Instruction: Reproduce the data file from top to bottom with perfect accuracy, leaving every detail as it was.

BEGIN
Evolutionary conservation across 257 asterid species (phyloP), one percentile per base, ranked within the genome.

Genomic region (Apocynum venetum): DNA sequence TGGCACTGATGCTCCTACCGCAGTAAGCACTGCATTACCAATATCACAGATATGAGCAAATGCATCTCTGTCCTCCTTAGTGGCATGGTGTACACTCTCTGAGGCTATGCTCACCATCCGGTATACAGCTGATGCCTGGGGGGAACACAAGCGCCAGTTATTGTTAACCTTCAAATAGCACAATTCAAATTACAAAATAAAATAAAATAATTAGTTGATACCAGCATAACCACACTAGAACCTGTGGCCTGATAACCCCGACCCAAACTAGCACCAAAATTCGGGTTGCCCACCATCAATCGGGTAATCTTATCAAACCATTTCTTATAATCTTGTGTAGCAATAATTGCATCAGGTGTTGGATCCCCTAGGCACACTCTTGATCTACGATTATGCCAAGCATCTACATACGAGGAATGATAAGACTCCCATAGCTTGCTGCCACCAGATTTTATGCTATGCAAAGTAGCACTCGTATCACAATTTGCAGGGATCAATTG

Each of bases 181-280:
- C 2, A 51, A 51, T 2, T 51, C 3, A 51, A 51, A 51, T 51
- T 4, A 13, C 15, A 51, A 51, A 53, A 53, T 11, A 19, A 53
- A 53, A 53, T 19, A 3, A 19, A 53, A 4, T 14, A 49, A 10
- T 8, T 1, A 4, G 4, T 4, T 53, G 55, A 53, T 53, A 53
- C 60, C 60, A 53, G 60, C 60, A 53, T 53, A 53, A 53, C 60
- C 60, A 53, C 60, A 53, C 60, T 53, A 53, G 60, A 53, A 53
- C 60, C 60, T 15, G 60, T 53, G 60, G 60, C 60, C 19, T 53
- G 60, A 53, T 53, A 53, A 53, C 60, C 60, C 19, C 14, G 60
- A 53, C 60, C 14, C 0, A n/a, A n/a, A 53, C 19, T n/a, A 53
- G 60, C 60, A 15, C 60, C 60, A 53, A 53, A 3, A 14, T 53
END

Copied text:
Evolutionary conservation across 257 asterid species (phyloP), one percentile per base, ranked within the genome.

Genomic region (Apocynum venetum): DNA sequence TGGCACTGATGCTCCTACCGCAGTAAGCACTGCATTACCAATATCACAGATATGAGCAAATGCATCTCTGTCCTCCTTAGTGGCATGGTGTACACTCTCTGAGGCTATGCTCACCATCCGGTATACAGCTGATGCCTGGGGGGAACACAAGCGCCAGTTATTGTTAACCTTCAAATAGCACAATTCAAATTACAAAATAAAATAAAATAATTAGTTGATACCAGCATAACCACACTAGAACCTGTGGCCTGATAACCCCGACCCAAACTAGCACCAAAATTCGGGTTGCCCACCATCAATCGGGTAATCTTATCAAACCATTTCTTATAATCTTGTGTAGCAATAATTGCATCAGGTGTTGGATCCCCTAGGCACACTCTTGATCTACGATTATGCCAAGCATCTACATACGAGGAATGATAAGACTCCCATAGCTTGCTGCCACCAGATTTTATGCTATGCAAAGTAGCACTCGTATCACAATTTGCAGGGATCAATTG

Each of bases 181-280:
- C 2, A 51, A 51, T 2, T 51, C 3, A 51, A 51, A 51, T 51
- T 4, A 13, C 15, A 51, A 51, A 53, A 53, T 11, A 19, A 53
- A 53, A 53, T 19, A 3, A 19, A 53, A 4, T 14, A 49, A 10
- T 8, T 1, A 4, G 4, T 4, T 53, G 55, A 53, T 53, A 53
- C 60, C 60, A 53, G 60, C 60, A 53, T 53, A 53, A 53, C 60
- C 60, A 53, C 60, A 53, C 60, T 53, A 53, G 60, A 53, A 53
- C 60, C 60, T 15, G 60, T 53, G 60, G 60, C 60, C 19, T 53
- G 60, A 53, T 53, A 53, A 53, C 60, C 60, C 19, C 14, G 60
- A 53, C 60, C 14, C 0, A n/a, A n/a, A 53, C 19, T n/a, A 53
- G 60, C 60, A 15, C 60, C 60, A 53, A 53, A 3, A 14, T 53